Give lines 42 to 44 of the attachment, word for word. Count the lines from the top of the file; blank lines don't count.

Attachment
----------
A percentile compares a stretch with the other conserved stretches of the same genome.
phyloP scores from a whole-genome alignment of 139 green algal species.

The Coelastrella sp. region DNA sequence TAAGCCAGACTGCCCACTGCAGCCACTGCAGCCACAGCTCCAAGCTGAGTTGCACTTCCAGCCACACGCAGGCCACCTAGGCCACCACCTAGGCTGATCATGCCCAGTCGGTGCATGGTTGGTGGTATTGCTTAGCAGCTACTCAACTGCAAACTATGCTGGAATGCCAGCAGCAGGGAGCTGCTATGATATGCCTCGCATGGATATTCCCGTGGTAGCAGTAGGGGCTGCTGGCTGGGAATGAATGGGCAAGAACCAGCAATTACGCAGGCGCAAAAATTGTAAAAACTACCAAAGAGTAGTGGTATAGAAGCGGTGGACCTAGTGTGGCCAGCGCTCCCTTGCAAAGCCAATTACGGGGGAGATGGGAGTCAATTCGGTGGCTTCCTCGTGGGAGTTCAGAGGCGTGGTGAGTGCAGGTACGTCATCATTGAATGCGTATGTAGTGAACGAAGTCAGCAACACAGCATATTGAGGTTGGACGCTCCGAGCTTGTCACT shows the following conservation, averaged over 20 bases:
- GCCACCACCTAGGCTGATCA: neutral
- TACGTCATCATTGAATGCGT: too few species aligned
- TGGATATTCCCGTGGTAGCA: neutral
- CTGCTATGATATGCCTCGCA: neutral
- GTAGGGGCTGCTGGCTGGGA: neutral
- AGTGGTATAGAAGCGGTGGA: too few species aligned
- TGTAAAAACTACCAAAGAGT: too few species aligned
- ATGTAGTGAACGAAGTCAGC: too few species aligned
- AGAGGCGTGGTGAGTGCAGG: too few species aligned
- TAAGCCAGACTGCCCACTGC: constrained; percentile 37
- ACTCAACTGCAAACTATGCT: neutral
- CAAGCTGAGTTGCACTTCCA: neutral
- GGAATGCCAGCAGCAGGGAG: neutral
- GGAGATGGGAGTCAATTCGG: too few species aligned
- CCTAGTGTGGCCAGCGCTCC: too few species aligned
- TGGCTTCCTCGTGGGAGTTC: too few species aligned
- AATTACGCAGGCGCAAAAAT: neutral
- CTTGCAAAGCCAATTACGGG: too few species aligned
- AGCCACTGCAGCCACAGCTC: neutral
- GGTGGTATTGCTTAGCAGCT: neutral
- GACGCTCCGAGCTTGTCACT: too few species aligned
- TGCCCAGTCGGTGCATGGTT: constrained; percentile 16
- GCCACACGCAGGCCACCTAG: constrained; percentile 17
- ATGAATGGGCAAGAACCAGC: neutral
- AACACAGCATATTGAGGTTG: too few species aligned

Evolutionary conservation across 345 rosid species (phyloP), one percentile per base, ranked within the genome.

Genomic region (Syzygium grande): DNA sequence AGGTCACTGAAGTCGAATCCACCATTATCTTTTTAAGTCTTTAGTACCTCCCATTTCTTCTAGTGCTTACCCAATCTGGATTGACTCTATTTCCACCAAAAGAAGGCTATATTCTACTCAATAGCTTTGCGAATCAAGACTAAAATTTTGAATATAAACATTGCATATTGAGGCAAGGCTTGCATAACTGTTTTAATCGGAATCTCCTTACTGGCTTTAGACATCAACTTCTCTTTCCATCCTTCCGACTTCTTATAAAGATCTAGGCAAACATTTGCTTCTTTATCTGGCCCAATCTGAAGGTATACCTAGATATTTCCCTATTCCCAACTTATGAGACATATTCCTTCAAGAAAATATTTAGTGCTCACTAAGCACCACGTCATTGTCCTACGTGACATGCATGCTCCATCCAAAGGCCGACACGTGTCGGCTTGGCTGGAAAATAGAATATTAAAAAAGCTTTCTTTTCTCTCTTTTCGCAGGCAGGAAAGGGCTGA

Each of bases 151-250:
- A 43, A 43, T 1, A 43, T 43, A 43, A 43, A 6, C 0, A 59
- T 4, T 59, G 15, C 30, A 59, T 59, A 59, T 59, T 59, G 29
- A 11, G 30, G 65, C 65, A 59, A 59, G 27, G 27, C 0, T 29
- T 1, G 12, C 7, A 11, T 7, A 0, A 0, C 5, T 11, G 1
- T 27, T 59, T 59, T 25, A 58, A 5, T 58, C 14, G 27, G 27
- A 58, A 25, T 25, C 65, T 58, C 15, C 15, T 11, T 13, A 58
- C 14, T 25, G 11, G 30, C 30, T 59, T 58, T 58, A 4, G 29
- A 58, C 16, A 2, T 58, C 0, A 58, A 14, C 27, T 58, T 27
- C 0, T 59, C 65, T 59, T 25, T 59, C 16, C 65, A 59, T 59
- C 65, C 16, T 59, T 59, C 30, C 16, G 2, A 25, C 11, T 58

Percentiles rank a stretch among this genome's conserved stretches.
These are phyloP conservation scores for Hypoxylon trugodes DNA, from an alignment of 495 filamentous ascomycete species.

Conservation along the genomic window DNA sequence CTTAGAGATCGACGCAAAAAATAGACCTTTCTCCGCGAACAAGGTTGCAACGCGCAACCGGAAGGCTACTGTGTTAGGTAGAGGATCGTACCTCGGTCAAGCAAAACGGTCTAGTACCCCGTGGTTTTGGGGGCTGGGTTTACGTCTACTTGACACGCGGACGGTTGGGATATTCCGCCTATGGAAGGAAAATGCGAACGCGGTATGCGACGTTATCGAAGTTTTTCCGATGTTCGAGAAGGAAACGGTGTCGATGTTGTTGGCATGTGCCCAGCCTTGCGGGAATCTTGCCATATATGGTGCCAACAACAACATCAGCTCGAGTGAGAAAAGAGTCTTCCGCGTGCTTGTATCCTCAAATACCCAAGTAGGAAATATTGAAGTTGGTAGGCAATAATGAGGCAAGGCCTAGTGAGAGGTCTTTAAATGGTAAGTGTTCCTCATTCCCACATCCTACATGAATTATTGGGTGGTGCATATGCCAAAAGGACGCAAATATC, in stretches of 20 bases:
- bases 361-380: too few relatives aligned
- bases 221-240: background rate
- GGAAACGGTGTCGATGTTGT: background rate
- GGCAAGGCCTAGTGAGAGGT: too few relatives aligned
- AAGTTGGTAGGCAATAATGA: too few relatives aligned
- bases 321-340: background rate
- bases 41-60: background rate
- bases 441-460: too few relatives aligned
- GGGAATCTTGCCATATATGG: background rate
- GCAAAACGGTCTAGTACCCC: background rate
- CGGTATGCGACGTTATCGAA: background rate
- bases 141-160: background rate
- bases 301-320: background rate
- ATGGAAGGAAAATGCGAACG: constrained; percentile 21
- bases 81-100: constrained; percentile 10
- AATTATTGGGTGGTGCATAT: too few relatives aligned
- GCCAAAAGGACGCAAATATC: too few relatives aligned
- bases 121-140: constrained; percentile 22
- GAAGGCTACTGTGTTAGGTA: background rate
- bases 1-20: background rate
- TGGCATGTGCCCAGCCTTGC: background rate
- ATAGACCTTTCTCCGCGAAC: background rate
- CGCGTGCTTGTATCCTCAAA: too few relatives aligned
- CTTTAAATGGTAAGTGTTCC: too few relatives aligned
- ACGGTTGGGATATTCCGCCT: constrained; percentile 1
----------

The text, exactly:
Percentiles rank a stretch among this genome's conserved stretches.
These are phyloP conservation scores for Hypoxylon trugodes DNA, from an alignment of 495 filamentous ascomycete species.

Conservation along the genomic window DNA sequence CTTAGAGATCGACGCAAAAAATAGACCTTTCTCCGCGAACAAGGTTGCAACGCGCAACCGGAAGGCTACTGTGTTAGGTAGAGGATCGTACCTCGGTCAAGCAAAACGGTCTAGTACCCCGTGGTTTTGGGGGCTGGGTTTACGTCTACTTGACACGCGGACGGTTGGGATATTCCGCCTATGGAAGGAAAATGCGAACGCGGTATGCGACGTTATCGAAGTTTTTCCGATGTTCGAGAAGGAAACGGTGTCGATGTTGTTGGCATGTGCCCAGCCTTGCGGGAATCTTGCCATATATGGTGCCAACAACAACATCAGCTCGAGTGAGAAAAGAGTCTTCCGCGTGCTTGTATCCTCAAATACCCAAGTAGGAAATATTGAAGTTGGTAGGCAATAATGAGGCAAGGCCTAGTGAGAGGTCTTTAAATGGTAAGTGTTCCTCATTCCCACATCCTACATGAATTATTGGGTGGTGCATATGCCAAAAGGACGCAAATATC, in stretches of 20 bases: